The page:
On May 26, 2009, a potentially historic human rights trial will take place in a federal court in New York. At issue: What did Royal Dutch/Shell, the multinational oil giant, do in Nigeria?
The case is over a decade in the making. The suit, filed by the Center for Constitutional Rights (CCR) and EarthRights International, claims that Shell Oil and Brian Anderson—who was the managing director of Shell Nigeria—were complicit in the commission of human rights violations in that country. Specifically, the suit seeks to hold Shell accountable for summary executions, crimes against humanity, torture, inhuman treatment and the arbitrary arrest and detention of Nigerians. The plaintiffs in the case allege that the corporation had a hand in the November 1995 hangings of Ken Saro-Wiwa and eight other human rights activists by Nigeria’s then-ruling military junta. These leaders were non-violently protesting against Shell’s abusive practices in the Ogoni region in the Niger River Delta, including the trail of environmental devastation the corporation has left in its wake. They are known collectively as the Ogoni Nine.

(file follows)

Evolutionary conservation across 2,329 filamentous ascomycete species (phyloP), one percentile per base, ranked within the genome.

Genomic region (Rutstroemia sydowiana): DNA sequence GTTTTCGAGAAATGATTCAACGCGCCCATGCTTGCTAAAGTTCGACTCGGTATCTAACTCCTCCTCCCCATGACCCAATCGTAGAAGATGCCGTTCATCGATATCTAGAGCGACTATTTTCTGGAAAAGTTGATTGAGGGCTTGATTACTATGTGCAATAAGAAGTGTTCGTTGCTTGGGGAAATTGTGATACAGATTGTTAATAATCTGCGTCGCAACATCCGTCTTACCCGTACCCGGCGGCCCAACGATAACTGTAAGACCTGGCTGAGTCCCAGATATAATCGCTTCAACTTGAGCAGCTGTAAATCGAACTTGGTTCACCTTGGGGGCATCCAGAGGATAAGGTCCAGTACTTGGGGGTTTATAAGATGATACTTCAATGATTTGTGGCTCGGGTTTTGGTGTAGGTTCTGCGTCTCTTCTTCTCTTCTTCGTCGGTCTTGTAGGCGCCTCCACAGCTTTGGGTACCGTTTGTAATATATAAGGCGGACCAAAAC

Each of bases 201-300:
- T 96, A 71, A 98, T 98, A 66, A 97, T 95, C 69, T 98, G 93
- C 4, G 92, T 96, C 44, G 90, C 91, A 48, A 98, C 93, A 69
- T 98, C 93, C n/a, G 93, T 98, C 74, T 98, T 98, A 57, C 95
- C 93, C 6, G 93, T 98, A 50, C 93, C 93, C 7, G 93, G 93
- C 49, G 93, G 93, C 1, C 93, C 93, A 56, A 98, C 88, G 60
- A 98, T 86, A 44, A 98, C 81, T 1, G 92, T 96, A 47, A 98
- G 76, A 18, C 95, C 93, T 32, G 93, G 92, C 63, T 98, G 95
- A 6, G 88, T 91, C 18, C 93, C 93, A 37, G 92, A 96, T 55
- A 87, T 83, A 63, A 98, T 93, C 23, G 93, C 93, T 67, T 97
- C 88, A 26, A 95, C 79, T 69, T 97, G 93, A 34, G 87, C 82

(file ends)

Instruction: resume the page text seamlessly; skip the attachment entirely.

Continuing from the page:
Saro-Wiwa, who with the other activists was convicted and hanged on trumped-up murder charges, demanded a cleanup of Shell’s hundreds of oil spills throughout the region. In addition, and perhaps more poignantly—because wherever there is oil there are monied interests to protect and poor people to potentially exploit—they were pushing for a greater share of oil revenues to the Ogoni people. Presently, nearly 85% of the oil revenues are in the hands of a mere 1% of the Nigerian population, in a country where, according to the African Development Bank, over 70% of people live on less than US$1 a day.